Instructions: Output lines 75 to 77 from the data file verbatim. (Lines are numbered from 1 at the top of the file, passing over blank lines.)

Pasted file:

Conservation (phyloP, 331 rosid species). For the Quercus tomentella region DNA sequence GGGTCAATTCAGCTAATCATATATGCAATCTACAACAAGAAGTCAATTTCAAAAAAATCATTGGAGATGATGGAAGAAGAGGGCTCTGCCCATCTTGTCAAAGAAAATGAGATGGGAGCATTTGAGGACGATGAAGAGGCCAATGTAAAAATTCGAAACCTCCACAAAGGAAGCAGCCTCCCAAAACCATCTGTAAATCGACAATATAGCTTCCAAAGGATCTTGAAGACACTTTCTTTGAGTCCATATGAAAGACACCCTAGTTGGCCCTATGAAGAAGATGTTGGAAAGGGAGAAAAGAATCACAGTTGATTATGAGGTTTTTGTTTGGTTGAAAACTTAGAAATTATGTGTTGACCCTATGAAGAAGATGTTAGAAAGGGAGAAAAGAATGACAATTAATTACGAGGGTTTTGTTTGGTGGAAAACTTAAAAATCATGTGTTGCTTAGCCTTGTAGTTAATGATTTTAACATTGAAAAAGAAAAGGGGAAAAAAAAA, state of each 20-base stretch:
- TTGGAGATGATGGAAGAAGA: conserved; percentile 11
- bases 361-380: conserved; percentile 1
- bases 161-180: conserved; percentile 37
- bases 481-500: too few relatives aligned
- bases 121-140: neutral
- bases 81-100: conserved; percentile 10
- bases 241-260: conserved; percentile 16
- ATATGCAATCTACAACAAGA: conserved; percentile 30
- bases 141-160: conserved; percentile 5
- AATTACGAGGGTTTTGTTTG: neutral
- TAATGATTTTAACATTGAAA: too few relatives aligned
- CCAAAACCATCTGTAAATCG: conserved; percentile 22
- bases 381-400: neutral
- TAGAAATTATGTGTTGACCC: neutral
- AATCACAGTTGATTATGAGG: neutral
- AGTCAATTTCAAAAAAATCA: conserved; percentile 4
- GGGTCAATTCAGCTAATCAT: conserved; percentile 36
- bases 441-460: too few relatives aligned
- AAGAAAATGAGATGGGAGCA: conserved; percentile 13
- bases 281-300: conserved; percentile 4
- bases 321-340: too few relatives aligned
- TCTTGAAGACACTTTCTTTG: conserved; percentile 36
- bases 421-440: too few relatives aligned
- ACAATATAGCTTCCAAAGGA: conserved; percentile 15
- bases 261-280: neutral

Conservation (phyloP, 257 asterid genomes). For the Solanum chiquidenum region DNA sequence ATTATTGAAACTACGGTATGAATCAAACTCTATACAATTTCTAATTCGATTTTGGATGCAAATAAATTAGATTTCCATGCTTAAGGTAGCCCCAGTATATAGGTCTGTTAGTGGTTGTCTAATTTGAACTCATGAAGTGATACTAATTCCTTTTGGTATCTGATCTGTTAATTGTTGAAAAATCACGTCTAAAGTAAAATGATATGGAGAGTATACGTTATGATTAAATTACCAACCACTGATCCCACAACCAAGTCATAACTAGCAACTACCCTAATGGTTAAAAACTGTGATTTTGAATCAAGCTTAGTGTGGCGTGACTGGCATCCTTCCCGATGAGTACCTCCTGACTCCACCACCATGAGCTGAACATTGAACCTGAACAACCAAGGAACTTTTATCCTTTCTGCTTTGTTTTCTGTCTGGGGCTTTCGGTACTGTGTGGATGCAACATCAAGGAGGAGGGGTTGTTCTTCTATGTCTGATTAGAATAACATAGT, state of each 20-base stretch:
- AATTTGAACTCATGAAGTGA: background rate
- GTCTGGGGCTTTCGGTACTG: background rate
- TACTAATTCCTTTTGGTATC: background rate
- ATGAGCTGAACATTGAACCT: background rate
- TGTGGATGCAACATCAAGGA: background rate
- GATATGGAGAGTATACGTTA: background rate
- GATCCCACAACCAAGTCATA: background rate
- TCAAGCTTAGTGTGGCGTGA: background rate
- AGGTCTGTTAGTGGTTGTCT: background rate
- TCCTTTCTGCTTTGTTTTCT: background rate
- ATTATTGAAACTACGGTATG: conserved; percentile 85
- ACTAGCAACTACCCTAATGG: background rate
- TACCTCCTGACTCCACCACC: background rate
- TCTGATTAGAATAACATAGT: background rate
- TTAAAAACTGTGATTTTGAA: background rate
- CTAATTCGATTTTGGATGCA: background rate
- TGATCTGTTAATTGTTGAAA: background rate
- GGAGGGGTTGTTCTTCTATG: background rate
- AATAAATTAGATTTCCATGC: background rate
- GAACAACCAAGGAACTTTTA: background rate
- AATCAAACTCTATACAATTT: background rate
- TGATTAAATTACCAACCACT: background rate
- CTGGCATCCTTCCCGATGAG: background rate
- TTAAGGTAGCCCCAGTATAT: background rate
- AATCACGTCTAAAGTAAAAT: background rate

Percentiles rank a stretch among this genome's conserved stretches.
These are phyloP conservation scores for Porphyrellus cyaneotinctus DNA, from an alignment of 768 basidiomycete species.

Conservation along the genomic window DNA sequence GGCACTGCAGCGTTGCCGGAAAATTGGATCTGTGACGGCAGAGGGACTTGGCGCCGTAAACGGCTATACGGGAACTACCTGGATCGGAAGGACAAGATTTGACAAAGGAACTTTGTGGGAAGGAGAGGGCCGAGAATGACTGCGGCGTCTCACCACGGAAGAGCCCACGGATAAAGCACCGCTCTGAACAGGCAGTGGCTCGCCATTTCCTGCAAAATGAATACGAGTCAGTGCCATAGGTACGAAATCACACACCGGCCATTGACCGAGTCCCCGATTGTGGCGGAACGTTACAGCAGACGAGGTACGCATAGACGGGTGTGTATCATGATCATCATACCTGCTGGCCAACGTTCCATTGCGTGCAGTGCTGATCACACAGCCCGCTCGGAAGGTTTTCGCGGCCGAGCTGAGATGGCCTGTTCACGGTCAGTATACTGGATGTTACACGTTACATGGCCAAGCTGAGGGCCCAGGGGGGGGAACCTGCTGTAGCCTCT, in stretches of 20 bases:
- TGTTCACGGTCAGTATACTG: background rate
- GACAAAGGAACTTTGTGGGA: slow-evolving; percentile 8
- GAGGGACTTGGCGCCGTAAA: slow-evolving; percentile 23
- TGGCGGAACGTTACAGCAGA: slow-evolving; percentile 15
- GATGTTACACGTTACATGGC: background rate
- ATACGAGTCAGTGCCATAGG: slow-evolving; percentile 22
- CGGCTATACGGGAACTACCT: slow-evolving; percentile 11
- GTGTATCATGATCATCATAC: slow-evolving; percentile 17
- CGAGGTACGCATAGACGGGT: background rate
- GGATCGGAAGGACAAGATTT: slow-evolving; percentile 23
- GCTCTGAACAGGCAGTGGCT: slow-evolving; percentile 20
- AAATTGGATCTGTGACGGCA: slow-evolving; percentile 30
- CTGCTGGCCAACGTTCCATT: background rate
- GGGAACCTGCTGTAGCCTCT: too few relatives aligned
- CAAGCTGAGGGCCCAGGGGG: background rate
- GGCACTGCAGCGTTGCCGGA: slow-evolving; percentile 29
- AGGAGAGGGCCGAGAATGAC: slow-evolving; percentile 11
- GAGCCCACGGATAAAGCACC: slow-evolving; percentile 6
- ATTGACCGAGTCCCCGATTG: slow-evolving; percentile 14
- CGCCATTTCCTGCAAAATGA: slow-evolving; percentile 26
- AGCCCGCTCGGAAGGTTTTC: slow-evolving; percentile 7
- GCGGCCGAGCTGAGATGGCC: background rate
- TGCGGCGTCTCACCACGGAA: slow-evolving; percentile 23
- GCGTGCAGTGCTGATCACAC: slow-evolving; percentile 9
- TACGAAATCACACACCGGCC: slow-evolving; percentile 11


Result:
- CGCCATTTCCTGCAAAATGA: slow-evolving; percentile 26
- AGCCCGCTCGGAAGGTTTTC: slow-evolving; percentile 7
- GCGGCCGAGCTGAGATGGCC: background rate